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Up date on the Jesus' Wife Fragment

Discussion in 'News & Current Events' started by Squire Robertsson, Sep 22, 2012.

  1. Squire Robertsson

    Squire Robertsson Administrator

    Jul 4, 2000
  2. Don

    Don Well-Known Member

    Oct 7, 2000
    Not surprised. As soon as the original story mentioned that they hadn't done a test on the ink yet, I knew it was supposition and publicity-mongering.
  3. preachinjesus

    preachinjesus Well-Known Member

    Feb 9, 2004
    There's a lot of inconsistencies with the piece and the way it has been brought into the national conversation. (Although I was happy to be distracted from the incessant idiocy of the presidential campaigns.)

    There are a number of challenges and a lot of the scholars have said "Whoa!" in an almost uniform manner. Since Dr King, the Harvard scholar who "discovered" the fragment, immediately coined it the "Gospel of Jesus' Wife" she ultimately made the whole thing into a massive story that necessitated an immediate response from across the scholastic realm. Then when her antiquities dealer noted that he would be happy to sell the rest of the piece the whole affair got really sticky. Maybe this whole episode will go down in the books like the (thankfully) failed James Ossuary and the highly suspect lead codices. Also, I don't think it helped that Elaine Pagels jumped on board and supported this scholar. That really irked some people.

    Some of the guys I've been reading and corresponding with have put together some really good pieces of inquiry and refutation. Here's a round up of the folks I've been reading:

    Mark Goodacre (Prof at Duke Divinity) has a great blog and has been posting up stuff from some scholars, particularly Francis Watson. Check it out: http://ntweblog.blogspot.com/

    Larry Hurtado (who I referenced in the previous thread about this) has made a number of points on his blog: http://larryhurtado.wordpress.com/ I'm particularly intrigued by how fast the NYTimes pushed this out without consulting major scholars. The UK papers all waited and consulted. That is a HUGE black-eye for the NYTimes.

    AP added this note, that the Harvard Theological Journal, is probably not going to publish Dr King's work. http://www.google.com/hostednews/ap...Qpykcw?docId=10c470c348444f919ca69ffc638caaba

    Darrell Bock, who should have been consulted from the beginning, has some good thoughts: http://blogs.bible.org/bock/darrell_l._bock/quick_thoughts_on_the_new_jesus_wife_text

    Also, so does Dan Wallace: http://danielbwallace.com/2012/09/21/reality-check-the-jesus-wife-coptic-fragment/

    Basically most major textual scholars jumped on this within 24 hours and the whole thing is under a pale of controversy. I wouldn't be surprised if the whole thing becomes an important footnote in historical Jesus studies.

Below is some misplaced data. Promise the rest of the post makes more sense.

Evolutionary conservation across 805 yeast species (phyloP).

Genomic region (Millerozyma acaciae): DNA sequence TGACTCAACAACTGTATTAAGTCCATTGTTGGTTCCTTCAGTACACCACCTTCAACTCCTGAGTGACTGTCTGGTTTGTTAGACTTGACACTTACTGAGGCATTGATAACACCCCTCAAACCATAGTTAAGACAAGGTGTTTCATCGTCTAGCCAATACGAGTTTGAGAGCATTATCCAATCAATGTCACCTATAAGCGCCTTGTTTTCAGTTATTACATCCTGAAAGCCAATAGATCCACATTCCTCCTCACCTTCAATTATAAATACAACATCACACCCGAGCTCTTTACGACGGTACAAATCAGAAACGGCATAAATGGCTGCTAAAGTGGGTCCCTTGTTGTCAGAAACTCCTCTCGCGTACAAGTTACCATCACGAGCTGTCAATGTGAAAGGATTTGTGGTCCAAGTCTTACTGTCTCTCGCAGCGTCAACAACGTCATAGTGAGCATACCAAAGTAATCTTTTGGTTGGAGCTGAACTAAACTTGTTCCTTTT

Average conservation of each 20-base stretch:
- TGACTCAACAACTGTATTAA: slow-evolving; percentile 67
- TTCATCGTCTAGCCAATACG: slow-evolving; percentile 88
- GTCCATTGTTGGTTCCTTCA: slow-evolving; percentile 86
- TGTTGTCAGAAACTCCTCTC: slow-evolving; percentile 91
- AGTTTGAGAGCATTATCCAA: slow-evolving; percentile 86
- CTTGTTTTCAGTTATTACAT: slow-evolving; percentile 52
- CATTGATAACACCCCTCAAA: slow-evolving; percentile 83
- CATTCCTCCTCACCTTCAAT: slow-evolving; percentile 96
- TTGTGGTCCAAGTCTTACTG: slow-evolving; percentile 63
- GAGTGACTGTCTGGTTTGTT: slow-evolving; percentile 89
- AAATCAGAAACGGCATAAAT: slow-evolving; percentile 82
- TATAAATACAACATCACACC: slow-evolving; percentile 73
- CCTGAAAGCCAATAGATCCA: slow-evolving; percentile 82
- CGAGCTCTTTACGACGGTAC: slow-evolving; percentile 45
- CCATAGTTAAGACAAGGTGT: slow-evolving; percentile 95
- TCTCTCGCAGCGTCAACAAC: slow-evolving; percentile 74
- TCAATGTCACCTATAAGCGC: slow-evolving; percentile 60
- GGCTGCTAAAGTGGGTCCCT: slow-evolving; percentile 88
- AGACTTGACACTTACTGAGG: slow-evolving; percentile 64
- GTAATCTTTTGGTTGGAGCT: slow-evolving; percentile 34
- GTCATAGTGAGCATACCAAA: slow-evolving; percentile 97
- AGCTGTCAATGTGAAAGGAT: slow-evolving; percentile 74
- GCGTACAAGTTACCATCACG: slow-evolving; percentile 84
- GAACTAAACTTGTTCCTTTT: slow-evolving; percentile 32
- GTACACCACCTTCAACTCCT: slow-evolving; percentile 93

James McGrath (whom I think is overrated as a scholar) has been having a bit of fun with all of this, but has a pretty interesting point about how modern technology (i.e. Bibleworks 9) helped ask serious questions about this piece: http://www.patheos.com/blogs/explor...ibleworks-9-and-the-gospel-of-jesus-wife.html

    Richard Bauckham's point about composition is probably the key point in really dismissing this thing. It was made a comment on Mark Goodacre's blog. See this is the power of insightful scholarship. If anything we should have more confidence in the academic processes for getting to the bottom of these issues when properly confronted with evidences and given time. I'm pretty impressed at how quickly and uniformly this got handled by proper academicians. The tip off for a lot of them was why scholar in Ecclesiastical History got a hold of the piece, which is obvious part of a larger work, out of the blue.

    It is pretty clear that what was driving this whole thing was collusion between the Smithsonian, NYTimes, Harvard Divinity faculty, and (a still not named) antiquities dealer. A book is already being written, documentaries filmed, and major exhibitions planned. All of this to try to a) disparage a Christian belief that doesn't really amount to much, b) sully the doctrine of Christology (or something) and c) attempt to give evangelical Christians a black-eye for their "crazy" beliefs.
  4. David Michael Harris

    David Michael Harris Active Member

    Apr 12, 2005
    Every true Christian knows it's fake anyway. It's just an anti Christ thing.
  5. Arbo

    Arbo Active Member

    Dec 4, 2010